The Electoral College as an institution has been throughly debunked by [George Edwards](https://books.google.com/books?id=xrzc_jh_g0oC&lpg=PR1&pg=PR3#v=onepage&q&f=false
5% of California's population is rural (1.9 million people). New York State has a 12% rural population (2.3 million people). That's more than the **total** population of North Dakota (0.67 million) or Wyoming (0.56) or Montana (0.99).
That's plenty of farmers and ranchers and miners and loggers whose votes don't get counted either and you are telling me that the Electoral College protects rural voters? SMDH.
Still a terrible explanation of "why it's relevant" - "firmly decided" states are still firmly decided and get no attention. The only reason presidential candidates pay any attention to New Hampshire and Iowa are the quirks of political history. They don't pay any attention to Vermont or Nebraska.
I stopped reading when he got to the Tenth Amendment, because he’s making a common but simple and very significant mistake. The text says the federal government is limited to those powers granted in the Constitution. It carefully does *not* say the federal government is limited to powers *expressly* granted. The framers considered this and rejected it. Implied powers of the federal government that aren’t explicitly mentioned do exist, as the Supreme Court has recognized for a very long time; the Tenth Amendment is not to the contrary.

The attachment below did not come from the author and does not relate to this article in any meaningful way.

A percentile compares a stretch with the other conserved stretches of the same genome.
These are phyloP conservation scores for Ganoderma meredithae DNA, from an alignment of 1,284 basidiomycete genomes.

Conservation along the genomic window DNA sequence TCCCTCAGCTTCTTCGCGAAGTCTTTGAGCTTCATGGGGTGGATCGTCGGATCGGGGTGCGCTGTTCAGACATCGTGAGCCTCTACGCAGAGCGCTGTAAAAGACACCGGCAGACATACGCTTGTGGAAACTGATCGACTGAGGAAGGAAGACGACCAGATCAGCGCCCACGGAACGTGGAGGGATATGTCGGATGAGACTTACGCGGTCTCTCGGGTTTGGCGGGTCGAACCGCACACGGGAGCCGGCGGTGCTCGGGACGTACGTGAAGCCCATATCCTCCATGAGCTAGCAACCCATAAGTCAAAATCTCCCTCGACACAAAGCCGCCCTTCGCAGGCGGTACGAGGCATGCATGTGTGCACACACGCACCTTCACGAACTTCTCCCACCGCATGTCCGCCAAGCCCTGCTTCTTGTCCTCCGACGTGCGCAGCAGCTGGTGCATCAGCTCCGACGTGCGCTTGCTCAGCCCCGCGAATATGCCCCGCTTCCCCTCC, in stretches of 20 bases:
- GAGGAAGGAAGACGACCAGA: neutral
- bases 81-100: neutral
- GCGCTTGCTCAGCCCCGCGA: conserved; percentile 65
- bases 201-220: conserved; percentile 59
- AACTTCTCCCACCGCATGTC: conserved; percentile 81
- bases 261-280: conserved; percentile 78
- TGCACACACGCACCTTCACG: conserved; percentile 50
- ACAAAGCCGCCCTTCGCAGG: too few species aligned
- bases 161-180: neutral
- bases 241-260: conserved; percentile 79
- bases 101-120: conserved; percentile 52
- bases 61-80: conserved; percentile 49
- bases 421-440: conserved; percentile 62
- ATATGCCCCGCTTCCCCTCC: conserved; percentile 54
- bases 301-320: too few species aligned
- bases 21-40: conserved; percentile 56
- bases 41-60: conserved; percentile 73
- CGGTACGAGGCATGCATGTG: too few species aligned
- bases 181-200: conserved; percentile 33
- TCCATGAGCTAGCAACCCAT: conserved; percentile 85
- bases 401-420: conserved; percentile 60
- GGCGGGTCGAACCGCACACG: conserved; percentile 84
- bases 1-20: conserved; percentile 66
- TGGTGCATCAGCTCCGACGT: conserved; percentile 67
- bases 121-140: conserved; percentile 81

Awful explanation and not even an original one at that. This is *the* argument for the Electoral College that gets regurgitated on every thread like this. The whole argument is essentially that majority rule is flawed, so minority rule is a better option.
It silences a lot of facts, such as:
1. This country has changed a lot since 1787.
2. The Electoral College was designed to give proportional representation, not for states to automatically give all their votes to the winner in their state (though they were and are entitled to).
3. It was a way for states with high slave populations to gain additional representation. They could count slaves as 3/5 of a person to gain more representation in the Electoral College, but didn't have to let these slaves vote.
4. It disenfranchises urban citizens, and people justify this by saying that rural people deserve more representation even if they make up less of the population.
It's not complicated. Land doesn't vote, people do. I'm not less of a human for living somewhere with more people.